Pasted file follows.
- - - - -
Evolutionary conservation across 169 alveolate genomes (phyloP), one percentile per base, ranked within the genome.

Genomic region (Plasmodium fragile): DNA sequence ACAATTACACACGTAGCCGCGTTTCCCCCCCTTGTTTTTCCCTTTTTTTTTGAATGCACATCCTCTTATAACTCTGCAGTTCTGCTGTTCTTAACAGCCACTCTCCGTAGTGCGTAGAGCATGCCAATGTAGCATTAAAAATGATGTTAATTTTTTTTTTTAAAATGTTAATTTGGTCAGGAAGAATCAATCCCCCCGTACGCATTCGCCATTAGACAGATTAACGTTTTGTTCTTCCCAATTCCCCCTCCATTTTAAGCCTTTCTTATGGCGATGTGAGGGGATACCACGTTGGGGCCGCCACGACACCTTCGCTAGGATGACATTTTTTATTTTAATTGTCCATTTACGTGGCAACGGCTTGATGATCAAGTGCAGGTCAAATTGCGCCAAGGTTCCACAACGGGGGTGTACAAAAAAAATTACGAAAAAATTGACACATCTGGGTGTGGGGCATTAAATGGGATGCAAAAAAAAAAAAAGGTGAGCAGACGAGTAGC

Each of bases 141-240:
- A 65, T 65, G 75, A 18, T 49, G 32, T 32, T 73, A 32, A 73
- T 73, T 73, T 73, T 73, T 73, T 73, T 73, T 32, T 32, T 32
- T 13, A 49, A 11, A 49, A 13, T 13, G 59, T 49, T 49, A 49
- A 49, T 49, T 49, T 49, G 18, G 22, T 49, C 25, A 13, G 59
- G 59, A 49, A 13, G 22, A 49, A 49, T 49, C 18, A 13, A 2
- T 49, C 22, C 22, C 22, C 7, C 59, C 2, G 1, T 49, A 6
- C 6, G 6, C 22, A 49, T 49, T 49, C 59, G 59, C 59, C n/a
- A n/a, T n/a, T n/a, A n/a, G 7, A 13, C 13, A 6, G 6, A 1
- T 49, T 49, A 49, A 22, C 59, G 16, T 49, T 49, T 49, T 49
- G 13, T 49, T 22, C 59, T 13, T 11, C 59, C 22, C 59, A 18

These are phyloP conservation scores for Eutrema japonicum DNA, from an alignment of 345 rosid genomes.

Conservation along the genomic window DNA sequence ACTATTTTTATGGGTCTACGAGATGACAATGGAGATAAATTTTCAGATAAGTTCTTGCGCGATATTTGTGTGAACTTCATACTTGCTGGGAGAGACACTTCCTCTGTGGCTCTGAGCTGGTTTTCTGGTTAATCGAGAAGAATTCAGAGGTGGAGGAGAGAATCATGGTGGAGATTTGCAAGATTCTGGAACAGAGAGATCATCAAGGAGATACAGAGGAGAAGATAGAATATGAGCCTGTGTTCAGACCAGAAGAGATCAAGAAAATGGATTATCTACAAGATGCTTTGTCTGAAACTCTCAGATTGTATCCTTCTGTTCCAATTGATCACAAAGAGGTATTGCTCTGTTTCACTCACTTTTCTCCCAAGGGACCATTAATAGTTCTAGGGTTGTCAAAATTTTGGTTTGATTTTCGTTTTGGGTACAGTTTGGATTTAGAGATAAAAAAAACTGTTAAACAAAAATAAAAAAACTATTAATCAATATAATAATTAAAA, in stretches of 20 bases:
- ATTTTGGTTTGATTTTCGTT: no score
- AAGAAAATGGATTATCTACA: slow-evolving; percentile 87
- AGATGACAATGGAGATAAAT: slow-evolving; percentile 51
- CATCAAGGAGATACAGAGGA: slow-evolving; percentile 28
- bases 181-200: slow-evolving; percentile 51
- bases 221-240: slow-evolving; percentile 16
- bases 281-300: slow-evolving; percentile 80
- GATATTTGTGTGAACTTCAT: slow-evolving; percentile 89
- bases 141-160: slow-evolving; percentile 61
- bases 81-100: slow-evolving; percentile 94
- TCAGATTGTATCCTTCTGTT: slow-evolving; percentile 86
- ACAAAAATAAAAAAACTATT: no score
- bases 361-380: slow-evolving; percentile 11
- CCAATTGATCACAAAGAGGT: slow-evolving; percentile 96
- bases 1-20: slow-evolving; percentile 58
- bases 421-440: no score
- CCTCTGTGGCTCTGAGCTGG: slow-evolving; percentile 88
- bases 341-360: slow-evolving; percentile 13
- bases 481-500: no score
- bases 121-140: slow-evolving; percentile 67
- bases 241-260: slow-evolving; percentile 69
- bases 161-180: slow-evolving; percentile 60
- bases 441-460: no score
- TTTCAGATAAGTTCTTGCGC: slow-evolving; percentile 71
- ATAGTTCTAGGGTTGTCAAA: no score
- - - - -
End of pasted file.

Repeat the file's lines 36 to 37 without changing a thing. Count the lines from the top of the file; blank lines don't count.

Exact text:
- bases 241-260: slow-evolving; percentile 69
- bases 161-180: slow-evolving; percentile 60